“LAC to LoC mein tension” (India TV), “China-Pak see red” (CNN News18), “China and Pakistan shivering… Imran (Khan) is breaking out in a cold sweat” (News18 India), “They have been robbed of sleep (News 24), “Rafale is trending in Pakistan, they want the Rafale too (TV9 Bharatvarsh), “Rafale powers India” (Times Now), Pakistan and China “heart fail” (News 18 India, News 24), “Enemy will fail before Rafale’ (ABP News), “Why China is worried – the birds are here” (India Today).
If this deification of the Rafale hadn’t been done in dead earnest, it would be laughable – what it has done is reduce a great fighter jet to a joke, besides providing Dassault with some wonderful free publicity.
Even as the Rafale has been elevated to superhuman heights, at the mundane level of human affairs, the death of actor Sushant Singh Rajput has seen news channels demonise a new villain every day.
The current target is actress Rhea Chakravarty, named in an FIR by the Patna Police for abetment to suicide and cheating, among other counts. “Pyaar ne maara?” asked India TV. Swati Anand, Rajput’s “co actress” added outrageously that ever since Chakravarty had begun posting on social media about the case, she had believed “something was wrong”.
New villains in Rajput’s story
Meanwhile, most English and Hindu channels delighted in listing out everything mentioned in the FIR — that too in great detail. “Rhea doshi (Rhea is guilty),” found Zee News.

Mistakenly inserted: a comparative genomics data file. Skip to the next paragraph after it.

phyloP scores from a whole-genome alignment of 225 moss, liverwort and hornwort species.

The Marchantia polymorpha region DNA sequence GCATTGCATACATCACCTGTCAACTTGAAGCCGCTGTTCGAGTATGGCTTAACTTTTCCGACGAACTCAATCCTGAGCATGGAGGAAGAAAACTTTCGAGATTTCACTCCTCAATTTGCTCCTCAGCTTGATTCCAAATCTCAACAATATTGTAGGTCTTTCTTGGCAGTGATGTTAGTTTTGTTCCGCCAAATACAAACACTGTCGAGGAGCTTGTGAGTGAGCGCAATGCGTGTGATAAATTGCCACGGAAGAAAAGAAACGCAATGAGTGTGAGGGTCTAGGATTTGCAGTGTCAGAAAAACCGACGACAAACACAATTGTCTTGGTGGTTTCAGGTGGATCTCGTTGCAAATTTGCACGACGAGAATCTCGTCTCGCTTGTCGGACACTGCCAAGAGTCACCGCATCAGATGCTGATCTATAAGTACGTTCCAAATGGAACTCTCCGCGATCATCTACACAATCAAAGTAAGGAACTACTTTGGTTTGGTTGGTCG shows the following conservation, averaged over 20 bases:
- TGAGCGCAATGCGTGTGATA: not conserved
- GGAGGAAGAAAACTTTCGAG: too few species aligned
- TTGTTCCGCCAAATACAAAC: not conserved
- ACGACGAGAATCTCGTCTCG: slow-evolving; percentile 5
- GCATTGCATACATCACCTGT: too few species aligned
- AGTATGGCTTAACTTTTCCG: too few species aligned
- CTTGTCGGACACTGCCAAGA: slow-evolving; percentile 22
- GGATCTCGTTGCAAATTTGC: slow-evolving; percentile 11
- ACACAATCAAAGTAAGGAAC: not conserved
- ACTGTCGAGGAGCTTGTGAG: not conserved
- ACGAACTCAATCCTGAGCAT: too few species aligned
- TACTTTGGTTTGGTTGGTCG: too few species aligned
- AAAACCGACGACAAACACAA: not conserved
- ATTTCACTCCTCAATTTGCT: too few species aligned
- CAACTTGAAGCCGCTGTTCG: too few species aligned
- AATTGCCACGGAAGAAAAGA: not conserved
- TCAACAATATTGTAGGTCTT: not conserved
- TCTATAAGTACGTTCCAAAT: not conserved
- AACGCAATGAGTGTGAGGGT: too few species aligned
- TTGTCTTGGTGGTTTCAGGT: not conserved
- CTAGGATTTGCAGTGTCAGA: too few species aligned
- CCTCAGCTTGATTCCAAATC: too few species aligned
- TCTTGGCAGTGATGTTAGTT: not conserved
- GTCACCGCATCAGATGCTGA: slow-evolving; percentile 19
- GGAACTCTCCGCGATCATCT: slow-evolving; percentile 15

This is something of a turnaround — till Monday, the demon being held accountable was the “bully gang of Bollywood” — even now, Republic TV leads the way in suggesting that the actress is a mere pawn in a much deeper conspiracy.
“Concerted effort to hide alleged conspiracy?” Times Now alleged that the Mumbai Police had “botched up probe”. In “JusticeForSushant”, the biggest national movement of 2020, Republic TV has “relentlessly” gone after the “evil empire” of Bollywood — as well as the Mumbai Police.
Director Mahesh Bhatt was questioned by the Mumbai Police Monday and Karan Johar may be questioned later. Their photographs flash across TV screens the most often when there is talk of ‘nepotism’ in Bollywood — just so you know who the news channels are fingering.
There has also been a spate of interviews with Bollywood personalities since actor Kangana Ranaut’s sensational outburst on Republic TV in which she attacked the industry and other actors. Shatrughan Sinha (Republic), Sonu Nigam (Times Now), Richa Chadda, Taapsee Pannu (India Today), Shekhar Suman (CNN News18) and Anurag Kashyap (NDTV 24×7) have been called into studios for questioning. There’s a single point agenda: tell us about the nepotism in Bollywood, give us examples, name names…
This anti-Bollywood crusade fits neatly into the agenda of many news channels, which, quite rightly, dislike dynasts and nepotism in politics (read Congress, the Gandhi family).
It is probably true that both exist in Bollywood. It is equally possible that Sushant Singh Rajput’s death by suicide is actually a “homicide”, as Shekhar Suman alleged.
However, it isn’t for the media to be the judge of that.
Views are personal.